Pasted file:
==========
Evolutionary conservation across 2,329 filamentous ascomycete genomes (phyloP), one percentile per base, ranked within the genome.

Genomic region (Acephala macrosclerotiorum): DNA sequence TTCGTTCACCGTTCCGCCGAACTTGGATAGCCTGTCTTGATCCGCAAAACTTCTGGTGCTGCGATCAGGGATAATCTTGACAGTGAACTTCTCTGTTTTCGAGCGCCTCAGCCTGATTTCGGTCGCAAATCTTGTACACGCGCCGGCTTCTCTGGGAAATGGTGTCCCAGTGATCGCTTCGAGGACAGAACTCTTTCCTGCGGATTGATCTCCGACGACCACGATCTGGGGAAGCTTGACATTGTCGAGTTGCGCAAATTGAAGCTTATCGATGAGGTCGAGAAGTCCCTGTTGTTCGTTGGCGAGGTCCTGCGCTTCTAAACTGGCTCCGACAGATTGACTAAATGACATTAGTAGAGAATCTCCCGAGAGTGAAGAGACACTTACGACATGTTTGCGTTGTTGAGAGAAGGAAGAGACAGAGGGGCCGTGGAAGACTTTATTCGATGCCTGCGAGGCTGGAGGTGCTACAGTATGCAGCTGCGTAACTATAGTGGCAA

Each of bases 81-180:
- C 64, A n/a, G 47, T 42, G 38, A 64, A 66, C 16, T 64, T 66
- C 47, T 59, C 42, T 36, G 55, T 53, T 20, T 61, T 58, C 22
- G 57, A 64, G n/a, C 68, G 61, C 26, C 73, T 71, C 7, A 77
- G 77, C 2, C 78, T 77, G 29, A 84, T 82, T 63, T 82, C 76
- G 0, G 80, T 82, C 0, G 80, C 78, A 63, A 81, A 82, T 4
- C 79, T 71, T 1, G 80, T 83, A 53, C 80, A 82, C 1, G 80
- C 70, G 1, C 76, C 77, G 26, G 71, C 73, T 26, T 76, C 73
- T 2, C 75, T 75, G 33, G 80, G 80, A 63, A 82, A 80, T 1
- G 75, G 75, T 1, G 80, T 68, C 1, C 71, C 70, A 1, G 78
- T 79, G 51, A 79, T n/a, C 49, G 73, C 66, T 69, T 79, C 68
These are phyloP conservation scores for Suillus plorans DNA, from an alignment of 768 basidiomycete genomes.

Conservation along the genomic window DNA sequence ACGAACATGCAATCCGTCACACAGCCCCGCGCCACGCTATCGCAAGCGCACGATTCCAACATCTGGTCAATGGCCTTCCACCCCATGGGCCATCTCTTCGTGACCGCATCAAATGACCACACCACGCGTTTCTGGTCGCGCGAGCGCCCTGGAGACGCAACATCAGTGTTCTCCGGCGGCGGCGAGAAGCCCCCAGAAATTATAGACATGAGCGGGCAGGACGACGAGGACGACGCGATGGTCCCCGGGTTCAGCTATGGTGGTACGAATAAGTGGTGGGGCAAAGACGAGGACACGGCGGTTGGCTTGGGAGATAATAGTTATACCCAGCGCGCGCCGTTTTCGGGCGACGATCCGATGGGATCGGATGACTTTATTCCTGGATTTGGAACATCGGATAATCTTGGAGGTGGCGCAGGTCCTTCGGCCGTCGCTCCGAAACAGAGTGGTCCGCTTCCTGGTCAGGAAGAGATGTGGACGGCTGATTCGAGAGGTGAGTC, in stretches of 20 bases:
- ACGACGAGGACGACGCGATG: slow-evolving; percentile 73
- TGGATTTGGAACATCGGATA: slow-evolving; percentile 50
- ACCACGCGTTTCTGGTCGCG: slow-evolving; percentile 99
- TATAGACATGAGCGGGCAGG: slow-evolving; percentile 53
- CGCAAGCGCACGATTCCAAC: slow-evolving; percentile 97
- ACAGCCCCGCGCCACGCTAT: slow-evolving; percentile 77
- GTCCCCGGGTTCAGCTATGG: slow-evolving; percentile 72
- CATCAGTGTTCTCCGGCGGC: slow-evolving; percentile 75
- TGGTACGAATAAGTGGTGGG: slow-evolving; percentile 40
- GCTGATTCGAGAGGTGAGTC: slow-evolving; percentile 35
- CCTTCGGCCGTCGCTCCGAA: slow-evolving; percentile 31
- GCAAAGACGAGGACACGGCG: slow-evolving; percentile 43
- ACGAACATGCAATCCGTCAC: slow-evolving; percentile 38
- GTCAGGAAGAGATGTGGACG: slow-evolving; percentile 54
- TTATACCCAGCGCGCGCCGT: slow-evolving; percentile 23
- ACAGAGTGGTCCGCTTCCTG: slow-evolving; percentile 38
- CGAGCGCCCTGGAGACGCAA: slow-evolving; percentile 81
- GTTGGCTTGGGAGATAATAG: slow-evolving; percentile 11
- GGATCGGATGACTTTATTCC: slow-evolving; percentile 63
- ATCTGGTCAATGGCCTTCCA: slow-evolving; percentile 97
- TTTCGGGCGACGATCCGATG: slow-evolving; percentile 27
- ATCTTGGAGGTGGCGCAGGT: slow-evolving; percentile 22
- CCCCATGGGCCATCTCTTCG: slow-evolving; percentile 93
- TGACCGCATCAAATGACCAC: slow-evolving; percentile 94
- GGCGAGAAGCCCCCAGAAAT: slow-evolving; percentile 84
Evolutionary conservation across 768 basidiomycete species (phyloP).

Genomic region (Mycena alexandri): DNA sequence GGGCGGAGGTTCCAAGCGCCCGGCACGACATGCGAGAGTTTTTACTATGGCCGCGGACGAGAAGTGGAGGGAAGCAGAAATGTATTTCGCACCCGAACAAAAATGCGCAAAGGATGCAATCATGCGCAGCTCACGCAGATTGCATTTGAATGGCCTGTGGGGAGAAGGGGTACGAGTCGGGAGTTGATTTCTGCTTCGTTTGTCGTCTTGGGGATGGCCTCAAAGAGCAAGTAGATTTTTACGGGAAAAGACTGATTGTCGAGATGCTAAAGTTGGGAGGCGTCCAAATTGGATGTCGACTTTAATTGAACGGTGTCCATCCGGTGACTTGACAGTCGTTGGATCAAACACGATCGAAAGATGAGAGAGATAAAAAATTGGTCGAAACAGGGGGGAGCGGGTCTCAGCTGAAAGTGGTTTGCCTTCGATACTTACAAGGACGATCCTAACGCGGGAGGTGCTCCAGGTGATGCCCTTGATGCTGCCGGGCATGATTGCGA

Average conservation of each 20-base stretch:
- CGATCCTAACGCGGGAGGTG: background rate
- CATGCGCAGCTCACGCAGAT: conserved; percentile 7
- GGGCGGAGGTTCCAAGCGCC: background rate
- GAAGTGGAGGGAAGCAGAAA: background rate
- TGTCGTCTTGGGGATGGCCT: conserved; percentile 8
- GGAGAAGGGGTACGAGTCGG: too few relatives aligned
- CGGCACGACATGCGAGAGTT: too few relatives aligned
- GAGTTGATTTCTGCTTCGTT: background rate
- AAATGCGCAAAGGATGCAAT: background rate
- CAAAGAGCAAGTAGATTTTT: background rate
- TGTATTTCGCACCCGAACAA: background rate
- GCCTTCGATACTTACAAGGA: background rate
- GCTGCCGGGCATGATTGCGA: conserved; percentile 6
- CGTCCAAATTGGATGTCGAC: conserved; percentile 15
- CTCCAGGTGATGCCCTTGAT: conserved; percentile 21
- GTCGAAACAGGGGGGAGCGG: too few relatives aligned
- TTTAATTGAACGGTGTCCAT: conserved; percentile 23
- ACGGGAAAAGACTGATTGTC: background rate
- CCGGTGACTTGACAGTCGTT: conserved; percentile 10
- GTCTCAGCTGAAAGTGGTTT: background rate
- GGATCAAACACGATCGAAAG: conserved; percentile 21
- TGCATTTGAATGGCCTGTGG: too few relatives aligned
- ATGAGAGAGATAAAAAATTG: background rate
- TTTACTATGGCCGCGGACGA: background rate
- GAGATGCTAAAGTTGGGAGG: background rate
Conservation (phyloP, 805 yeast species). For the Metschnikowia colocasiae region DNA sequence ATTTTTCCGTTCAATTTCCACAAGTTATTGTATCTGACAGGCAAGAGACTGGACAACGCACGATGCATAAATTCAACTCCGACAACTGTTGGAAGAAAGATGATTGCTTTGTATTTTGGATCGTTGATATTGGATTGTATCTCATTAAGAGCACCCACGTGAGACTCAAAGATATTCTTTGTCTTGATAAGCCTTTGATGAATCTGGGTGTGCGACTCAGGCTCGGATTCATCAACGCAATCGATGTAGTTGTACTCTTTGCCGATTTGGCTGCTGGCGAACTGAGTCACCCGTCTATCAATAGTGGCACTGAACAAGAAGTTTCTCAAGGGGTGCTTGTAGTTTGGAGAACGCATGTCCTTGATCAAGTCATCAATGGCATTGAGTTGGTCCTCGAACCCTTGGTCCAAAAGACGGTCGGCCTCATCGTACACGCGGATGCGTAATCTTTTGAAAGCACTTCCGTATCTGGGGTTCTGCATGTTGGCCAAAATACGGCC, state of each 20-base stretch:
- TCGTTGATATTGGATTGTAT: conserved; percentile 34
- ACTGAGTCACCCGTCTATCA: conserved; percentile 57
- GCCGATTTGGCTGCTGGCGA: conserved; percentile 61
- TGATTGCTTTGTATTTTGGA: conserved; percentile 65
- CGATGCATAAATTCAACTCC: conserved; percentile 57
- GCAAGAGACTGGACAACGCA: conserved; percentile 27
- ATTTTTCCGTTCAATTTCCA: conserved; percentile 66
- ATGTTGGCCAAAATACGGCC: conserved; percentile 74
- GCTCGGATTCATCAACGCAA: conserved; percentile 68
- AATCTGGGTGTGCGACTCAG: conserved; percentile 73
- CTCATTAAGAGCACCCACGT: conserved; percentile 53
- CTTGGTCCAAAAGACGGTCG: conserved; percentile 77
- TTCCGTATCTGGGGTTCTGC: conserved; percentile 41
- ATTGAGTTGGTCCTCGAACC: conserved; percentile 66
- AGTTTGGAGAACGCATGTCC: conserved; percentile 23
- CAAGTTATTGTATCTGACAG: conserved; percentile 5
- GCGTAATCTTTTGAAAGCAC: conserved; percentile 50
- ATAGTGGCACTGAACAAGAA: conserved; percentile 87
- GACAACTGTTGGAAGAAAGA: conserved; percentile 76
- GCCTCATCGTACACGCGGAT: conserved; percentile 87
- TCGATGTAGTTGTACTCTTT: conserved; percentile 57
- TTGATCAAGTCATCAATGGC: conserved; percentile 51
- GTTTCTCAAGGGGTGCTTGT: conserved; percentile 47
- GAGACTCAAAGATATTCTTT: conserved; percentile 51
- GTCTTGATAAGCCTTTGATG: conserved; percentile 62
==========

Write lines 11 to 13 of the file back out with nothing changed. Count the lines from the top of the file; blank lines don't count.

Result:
- T 2, C 75, T 75, G 33, G 80, G 80, A 63, A 82, A 80, T 1
- G 75, G 75, T 1, G 80, T 68, C 1, C 71, C 70, A 1, G 78
- T 79, G 51, A 79, T n/a, C 49, G 73, C 66, T 69, T 79, C 68